By Barry James
All of the ideas in this issue to generate income for your clients during retirement require that they still have capital to invest. But what if President Obama's February $787 billion stimulus packet suffers the same fate as President Bush's stimulus? FED Chairman Ben Bernanke remarked recently that the recession is "very likely over," but in November of 2007, right before the start of the worst recession since the Great Depression, he was quoted as saying growth would "gradually return to a pace approaching its long-run trend." He then went on to discuss how the housing market was perhaps reaching a bottom. Since airing this prediction, prices in the housing market have fallen more than 25 percent.
The National Bureau of Economic Research uses four key factors to determine the start and end of a recession: employment, real personal income, industrial production and retail sales. Two of these (employment and real personal income) are still showing long-term downward trends. The other two are thankfully showing signs of recovery; however, much of their increase was due to heightened auto sales and production induced by "Cash for Clunkers." Sales since the program ended are characterized by Sergio Marchionne, Fiat's CEO, as a "disaster."
The basic problem with this administration's plan is not that it lacks good intentions or is wrong in size; it's that government is so inefficient it will have little impact. Our previous research shows it takes about $7 in government spending to equal the benefit of $1 in private investment. About $80 billion of the authorized $787 billion has been spent, a mere pittance in a $14 trillion economy. In addition, a lot of money is being wasted on pet projects, or will go to cover state funding shortfalls. Furthermore, in a major blow to stimulus spending, consumer savings has been increasing at a rate much higher than the stimulus payments.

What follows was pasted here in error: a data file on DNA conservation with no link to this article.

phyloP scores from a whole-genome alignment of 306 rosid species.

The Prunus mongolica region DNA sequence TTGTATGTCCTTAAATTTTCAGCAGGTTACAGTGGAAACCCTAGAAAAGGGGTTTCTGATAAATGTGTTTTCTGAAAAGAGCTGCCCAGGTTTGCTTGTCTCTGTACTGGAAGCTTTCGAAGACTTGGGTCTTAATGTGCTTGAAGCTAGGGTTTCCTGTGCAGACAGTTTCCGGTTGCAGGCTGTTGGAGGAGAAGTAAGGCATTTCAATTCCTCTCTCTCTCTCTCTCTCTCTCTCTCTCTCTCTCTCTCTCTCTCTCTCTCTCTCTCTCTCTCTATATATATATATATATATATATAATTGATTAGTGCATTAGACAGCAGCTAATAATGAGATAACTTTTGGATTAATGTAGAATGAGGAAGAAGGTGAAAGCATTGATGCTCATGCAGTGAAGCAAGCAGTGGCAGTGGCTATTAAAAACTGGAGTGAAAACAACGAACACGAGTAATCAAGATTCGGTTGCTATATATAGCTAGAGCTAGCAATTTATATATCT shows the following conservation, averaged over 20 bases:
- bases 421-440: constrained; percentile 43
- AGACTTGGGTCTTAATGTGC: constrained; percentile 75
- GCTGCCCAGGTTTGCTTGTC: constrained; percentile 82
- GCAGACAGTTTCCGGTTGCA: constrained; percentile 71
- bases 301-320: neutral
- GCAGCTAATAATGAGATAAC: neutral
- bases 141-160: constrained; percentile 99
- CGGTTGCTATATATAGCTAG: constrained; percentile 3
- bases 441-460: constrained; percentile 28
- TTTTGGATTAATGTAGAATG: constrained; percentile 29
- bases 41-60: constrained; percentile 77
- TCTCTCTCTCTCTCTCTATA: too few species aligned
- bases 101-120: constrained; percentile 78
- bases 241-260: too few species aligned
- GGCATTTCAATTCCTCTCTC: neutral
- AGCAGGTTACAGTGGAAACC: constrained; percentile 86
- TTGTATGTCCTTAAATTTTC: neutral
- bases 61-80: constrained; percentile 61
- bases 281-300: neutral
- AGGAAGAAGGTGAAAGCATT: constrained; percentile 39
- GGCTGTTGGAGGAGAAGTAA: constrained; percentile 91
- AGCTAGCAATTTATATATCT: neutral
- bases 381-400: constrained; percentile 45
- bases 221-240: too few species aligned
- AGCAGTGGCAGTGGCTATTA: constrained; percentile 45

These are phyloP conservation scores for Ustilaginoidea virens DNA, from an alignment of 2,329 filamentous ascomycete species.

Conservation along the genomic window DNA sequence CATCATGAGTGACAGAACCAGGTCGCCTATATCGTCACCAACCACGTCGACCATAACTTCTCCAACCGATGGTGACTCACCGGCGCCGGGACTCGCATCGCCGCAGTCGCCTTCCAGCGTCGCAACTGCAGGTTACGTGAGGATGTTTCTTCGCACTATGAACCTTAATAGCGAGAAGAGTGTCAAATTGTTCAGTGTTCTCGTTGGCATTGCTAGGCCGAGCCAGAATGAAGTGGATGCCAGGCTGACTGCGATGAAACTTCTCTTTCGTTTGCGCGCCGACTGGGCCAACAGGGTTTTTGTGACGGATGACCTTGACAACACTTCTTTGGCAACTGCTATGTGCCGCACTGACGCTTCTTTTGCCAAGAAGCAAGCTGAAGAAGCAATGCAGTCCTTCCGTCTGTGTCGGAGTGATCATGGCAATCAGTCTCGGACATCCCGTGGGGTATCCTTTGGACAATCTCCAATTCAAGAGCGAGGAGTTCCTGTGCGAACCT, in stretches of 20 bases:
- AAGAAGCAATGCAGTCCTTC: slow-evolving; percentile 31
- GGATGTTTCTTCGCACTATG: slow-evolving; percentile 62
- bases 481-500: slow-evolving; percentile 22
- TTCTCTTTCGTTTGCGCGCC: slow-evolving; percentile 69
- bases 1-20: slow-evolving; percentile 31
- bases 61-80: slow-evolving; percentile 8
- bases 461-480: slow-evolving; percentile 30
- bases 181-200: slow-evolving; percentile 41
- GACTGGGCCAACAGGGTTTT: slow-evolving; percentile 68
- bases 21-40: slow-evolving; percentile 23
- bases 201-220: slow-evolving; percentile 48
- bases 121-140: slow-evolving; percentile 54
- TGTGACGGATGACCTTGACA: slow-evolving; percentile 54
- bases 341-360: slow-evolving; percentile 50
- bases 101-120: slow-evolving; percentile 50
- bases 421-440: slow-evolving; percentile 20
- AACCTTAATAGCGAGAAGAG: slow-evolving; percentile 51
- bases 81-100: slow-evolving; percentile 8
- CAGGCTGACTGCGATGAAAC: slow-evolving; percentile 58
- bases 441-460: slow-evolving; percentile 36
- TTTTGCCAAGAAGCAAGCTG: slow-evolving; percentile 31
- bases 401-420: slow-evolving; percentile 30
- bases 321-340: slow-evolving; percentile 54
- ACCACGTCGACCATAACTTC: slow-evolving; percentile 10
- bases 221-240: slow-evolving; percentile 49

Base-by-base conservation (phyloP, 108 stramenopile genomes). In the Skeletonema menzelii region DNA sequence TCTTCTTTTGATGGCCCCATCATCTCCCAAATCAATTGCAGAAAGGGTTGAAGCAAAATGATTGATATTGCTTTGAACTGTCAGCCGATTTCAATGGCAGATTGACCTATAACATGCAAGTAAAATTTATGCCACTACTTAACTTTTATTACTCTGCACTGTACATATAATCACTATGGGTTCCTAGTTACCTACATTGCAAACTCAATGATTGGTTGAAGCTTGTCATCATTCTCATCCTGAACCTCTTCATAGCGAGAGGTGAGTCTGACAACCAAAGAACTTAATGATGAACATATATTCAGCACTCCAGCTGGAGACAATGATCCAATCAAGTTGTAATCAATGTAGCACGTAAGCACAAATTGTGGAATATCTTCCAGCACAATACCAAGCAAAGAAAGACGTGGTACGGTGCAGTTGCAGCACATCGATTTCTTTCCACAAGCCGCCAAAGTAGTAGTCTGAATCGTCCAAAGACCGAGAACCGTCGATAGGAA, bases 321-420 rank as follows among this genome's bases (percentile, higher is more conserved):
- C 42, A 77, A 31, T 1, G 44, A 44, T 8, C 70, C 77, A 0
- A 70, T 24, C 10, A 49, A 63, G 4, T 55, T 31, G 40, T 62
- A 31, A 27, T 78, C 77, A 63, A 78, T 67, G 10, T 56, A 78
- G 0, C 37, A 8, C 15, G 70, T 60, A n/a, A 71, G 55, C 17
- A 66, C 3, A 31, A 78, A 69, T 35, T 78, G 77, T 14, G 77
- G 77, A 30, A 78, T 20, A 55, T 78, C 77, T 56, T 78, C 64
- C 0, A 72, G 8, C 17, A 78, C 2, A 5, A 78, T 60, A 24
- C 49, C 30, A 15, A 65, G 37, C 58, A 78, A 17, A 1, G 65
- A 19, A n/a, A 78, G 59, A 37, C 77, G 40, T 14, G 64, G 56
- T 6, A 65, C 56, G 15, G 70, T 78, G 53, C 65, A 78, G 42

Adding to Washington's woes, the public is losing patience. Home foreclosures and delinquencies are still at record levels. On average, those laid off now take 22 months to find new jobs. Lastly, commercial real estate and credit card failures have yet to gain much attention, but they will.
There are rays of hope (not green shoots) that will yield benefits in the distant future. Spending by the public has been curtailed; consumer credit has now decreased in seven of the last eight months. Consumer savings have increased from zero in April 2008 to almost 5 percent of disposable income, replenishing reserves and available for future purchases. Personal income has increased, even as GDP falls. Declining commodity prices are taking oil and gasoline prices lower. The export picture is brightening a bit, relief for some manufacturers of technology and other capital goods. The biggest positive change for the long term may be the change in attitude of bankers and the public, who are now shunning excessive debt and leverage.
- What kind of investing approach will work in a weak/nonexistent recovery?
- Avoid heavy equity exposure. Valuations have not yet hit bargain levels.
- Favor high quality bonds and dividend paying stocks. In a weak economy, both inflation and interest rates tend to decline.
Sovereign bonds and precious metals offer future opportunities in a falling dollar environment.
The end of recessions and bear markets historically sees equities priced at deep discounts to earnings, book value and dividends. This sets up generational buying opportunities. We aren't there yet, and we believe capital preservation is now key.
Barry James is president and CEO of James Investment Research Inc. in Alpha, Ohio.